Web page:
Another guest post for you this evening. A topical piece from our very own Snowy (good man Snowy!) on an aspect of commercialism that loomed large this week. Don’t just look away. Snowy makes a number of valid points and we aren’t playing until Monday night so take time to read the piece and comment, respectfully, in the drinks that follow. Thank s all, and thanks Snowy.
In a week where football commentary looked likely to be dominated by Chelsea’s monotone defence of their dreary style of play, and an ostrich-related breakdown by the Leicester boss, a small news item popped up on Arsenal.com that caught my eye, and for entirely the wrong reasons.
Now in general Arsenal.com is not a place I suspect any of us would turn to for fashion news, should any of us be looking for such news at all. But it must be said the recent appointment of Lanvin as Club tailors has had a rather refreshing effect on the demeanour of the first team as they turn up for games. They look smart, polished, every inch the professional. And what’s not to like there?
So it was something of an unwelcome surprise to see that the photo accompanying a few paragraphs of PR puff, about a Lanvin photo shoot with some of the players, was quite possibly the creepiest thing I have ever seen on the Club’s website. And I mean really, hideously, skin-crawlingly, creepy.
I’m not entirely sure what was more disturbing – the sight of some of our most respected first teamers leering ‘Benny Hill With Money’© style as a female model spindled before their jauntily seated selves, or the fact that said model was so painfully thin, that I am actually concerned for her health.
I realise that, in the grand scheme of things, a bit of fluff such as this is but a trifle, and we have many more pressing concerns. But it did set me to thinking about whose company we are all automatically keeping as Arsenal takes the shilling from our growing list of sponsors.
Most drinkers in this bar, whilst clearly holding many different political views, likely agree on many of the broader ethical issues of our time with respect to human rights, homophobia, sexism, child labour, and so on. Some of us may also make everyday purchasing decisions based on those types of ethical considerations too.
And that’s good, because generally we have plenty of choice, and can avoid brands associated with child or convict labour, poor worker safety records, or any other aspect of their practice we might object to. But football is different. It’s not a brand we buy. It’s a brand we join. And once joined (with the exception of the herds of plastics) we tend to stay for life.
Of course, by and large this is all fine. The various sponsorship deals in football come and go, and either enhance or impair our relationships with the sponsoring brands as they do so. I’m sure I’m not the only one who back in the day only purchased TVs and videos that were adorned with the letters JVC. And I may not be the only one who refused to drink Holsten (then) or purchase a Samsung phone (now) for very similar reasons.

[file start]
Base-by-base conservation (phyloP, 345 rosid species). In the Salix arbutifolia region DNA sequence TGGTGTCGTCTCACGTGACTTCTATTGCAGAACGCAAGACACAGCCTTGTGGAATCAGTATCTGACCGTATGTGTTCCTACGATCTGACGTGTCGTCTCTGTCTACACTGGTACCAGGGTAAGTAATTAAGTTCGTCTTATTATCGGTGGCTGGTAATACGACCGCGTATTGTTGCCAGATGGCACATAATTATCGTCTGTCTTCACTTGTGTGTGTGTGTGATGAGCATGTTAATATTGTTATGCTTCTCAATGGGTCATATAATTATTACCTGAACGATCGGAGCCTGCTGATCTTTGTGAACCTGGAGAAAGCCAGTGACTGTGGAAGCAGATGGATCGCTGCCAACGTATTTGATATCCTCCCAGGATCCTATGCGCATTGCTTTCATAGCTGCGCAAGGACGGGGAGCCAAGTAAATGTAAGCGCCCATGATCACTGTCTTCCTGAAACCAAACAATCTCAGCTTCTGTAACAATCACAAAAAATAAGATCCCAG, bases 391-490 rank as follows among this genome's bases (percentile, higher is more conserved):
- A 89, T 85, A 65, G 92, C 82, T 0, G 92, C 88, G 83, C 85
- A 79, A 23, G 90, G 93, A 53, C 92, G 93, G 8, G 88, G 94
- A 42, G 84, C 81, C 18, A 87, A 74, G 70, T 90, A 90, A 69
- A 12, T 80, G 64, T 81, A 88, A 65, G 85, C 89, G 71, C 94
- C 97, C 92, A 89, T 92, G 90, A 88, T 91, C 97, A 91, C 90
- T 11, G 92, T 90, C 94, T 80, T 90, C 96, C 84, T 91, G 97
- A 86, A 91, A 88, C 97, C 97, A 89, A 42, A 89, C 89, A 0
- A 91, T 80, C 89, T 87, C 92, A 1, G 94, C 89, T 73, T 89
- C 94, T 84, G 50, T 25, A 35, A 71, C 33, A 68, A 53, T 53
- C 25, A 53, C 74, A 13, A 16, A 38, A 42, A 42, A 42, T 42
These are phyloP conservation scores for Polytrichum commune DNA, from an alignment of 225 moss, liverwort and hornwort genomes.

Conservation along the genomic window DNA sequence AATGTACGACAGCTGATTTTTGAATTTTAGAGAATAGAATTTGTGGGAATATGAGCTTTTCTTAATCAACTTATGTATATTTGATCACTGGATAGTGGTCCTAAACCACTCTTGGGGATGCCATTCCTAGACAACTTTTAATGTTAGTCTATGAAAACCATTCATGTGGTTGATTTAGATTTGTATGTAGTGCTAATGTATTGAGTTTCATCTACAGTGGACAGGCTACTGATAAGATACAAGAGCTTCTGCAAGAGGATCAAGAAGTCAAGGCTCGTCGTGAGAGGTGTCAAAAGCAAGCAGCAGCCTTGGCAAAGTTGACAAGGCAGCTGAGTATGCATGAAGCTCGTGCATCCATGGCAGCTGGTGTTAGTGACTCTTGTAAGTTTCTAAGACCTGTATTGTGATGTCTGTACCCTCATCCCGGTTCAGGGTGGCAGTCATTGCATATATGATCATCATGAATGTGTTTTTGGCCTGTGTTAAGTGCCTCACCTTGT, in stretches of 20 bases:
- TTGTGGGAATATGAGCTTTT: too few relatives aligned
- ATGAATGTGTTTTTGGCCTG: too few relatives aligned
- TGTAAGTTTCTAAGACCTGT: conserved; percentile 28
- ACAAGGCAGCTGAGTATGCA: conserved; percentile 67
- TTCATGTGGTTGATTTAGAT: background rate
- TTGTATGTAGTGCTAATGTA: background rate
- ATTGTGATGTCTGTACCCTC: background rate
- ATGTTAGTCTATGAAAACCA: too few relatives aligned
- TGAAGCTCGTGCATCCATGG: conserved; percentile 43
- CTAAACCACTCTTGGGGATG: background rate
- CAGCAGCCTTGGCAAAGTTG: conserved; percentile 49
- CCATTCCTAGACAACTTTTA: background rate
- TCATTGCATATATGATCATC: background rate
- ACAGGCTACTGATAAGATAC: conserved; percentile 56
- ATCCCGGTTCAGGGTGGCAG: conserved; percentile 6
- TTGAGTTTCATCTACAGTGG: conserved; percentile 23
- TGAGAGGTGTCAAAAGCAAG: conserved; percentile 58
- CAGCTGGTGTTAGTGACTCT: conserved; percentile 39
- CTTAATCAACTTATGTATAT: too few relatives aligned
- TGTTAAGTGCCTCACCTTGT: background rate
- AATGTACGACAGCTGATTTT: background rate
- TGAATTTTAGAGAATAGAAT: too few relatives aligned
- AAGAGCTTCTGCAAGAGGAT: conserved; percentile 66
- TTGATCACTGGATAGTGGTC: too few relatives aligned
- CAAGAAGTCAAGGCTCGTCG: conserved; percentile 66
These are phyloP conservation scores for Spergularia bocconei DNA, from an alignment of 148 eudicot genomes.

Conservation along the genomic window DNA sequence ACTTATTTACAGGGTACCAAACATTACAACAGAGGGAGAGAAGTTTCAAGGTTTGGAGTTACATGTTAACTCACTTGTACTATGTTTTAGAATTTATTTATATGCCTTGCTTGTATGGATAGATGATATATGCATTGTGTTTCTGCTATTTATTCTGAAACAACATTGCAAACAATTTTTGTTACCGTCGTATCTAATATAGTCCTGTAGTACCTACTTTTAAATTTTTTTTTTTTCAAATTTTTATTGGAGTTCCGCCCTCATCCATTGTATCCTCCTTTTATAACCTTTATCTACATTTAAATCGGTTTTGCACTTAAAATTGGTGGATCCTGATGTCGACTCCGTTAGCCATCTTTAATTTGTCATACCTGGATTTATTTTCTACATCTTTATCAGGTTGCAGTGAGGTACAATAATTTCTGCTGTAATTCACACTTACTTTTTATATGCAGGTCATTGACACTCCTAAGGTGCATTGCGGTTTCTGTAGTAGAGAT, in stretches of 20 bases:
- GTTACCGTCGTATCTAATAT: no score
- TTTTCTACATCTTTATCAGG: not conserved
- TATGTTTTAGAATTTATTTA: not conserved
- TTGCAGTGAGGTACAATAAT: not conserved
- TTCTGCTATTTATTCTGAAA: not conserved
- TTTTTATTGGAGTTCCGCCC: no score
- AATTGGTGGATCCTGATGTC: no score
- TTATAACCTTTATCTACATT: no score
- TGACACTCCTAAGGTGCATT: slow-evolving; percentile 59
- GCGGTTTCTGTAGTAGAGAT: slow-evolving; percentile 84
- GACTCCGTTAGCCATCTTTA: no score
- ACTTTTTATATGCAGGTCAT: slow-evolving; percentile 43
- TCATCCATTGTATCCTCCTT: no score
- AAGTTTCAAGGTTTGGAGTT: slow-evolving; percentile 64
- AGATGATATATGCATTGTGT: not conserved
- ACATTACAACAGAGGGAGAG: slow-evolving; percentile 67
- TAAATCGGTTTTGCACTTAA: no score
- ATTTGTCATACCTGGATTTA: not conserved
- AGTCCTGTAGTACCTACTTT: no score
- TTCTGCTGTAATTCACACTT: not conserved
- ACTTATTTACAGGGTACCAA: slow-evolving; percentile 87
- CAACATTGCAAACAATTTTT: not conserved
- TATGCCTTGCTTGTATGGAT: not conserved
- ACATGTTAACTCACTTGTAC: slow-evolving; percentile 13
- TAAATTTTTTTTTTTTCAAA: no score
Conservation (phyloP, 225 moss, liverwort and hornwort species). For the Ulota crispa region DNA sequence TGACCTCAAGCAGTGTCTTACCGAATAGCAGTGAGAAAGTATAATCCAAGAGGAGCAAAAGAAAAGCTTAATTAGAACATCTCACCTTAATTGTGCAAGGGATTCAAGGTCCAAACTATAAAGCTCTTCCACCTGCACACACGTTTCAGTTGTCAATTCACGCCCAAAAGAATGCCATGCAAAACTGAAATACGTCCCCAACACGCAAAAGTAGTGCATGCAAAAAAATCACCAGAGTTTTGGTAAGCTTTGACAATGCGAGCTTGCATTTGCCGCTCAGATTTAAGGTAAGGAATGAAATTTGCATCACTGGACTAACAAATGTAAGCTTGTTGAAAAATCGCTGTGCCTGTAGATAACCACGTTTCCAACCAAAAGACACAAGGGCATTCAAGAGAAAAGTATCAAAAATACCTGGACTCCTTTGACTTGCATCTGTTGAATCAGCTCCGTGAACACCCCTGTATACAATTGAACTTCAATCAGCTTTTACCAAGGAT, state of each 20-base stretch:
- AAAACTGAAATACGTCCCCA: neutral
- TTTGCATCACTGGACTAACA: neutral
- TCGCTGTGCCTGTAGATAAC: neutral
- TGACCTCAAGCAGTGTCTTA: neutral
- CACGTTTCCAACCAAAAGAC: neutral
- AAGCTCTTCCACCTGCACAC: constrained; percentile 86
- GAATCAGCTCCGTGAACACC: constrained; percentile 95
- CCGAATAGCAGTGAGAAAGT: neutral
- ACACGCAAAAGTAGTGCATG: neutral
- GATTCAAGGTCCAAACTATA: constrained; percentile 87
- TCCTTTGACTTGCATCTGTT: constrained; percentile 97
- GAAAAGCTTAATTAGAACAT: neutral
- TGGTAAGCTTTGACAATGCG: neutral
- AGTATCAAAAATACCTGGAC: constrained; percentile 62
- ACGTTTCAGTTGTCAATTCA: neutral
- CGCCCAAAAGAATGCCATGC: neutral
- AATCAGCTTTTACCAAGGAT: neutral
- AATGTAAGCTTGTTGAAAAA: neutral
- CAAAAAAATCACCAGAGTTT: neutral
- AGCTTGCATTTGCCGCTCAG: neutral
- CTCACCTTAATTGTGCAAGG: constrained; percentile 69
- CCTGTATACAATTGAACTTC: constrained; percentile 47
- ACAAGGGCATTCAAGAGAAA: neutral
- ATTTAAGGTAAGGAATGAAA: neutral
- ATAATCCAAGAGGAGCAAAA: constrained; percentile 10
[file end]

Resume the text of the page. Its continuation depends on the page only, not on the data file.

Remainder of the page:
So what’s changed? Well for one thing the benefits afforded to sponsoring brands have probably never been higher, and the reach never wider.
In the aftermath of last season’s FA cup triumph a rather charming video went viral which included celebrations from supporters clubs around the world. Everywhere we look – from last week’s clever little interactive map of Twitter supporters, to a glance at the Club own website, confirms the extent of our global reach.
Clearly all of this increases the Club’s appeal to potential sponsors, and will inevitably result in the number of brands and companies who want to be associated with the Club growing ever larger. Which is good, surely? Money is money, and we need the revenue streams. So who even cares?
Well I care, because I’m pretty bloody fussy about the company I keep. And I really hated that Lanvin puff piece on the club website, not just because it made members of our senior squad look stupid, but because it gave a very public platform to a key participant in an industry that is associated with utterly despicable behaviours, ranging from a long history of hideous labour practices and abuse of minors, to near universal eating disorders.
Put simply that’s not company I wish to keep at all. And it is singularly inappropriate company for a Club that has previously taken great pride in improving the prospects of errant players by enforcing good nutrition and healthier lifestyles as well.
Once upon a time it was just the two of us – supporter and club. Gate money played a massive part of the Club’s finances, and emptying terraces saw things, occasionally, change. Now that the sponsor has muscled in I don’t know about anyone else, but I’m beginning to feel a bit crowded out of the picture.
Of course I’m glad we have good commercial deals. We have after all been crying out for improvements in that area for years. Is it too much to ask that they are reputationally appropriate as well as commercially viable?
And if we don’t like them, is there anything we can do?
Not Only, But Also.
If you want to help some disadvantaged kids out with a design competition please read comment/drink #34 that follows. This pdf (click on KIDS below) contains the designs they have come up with and on which they would like to receive some feedback. Thanks.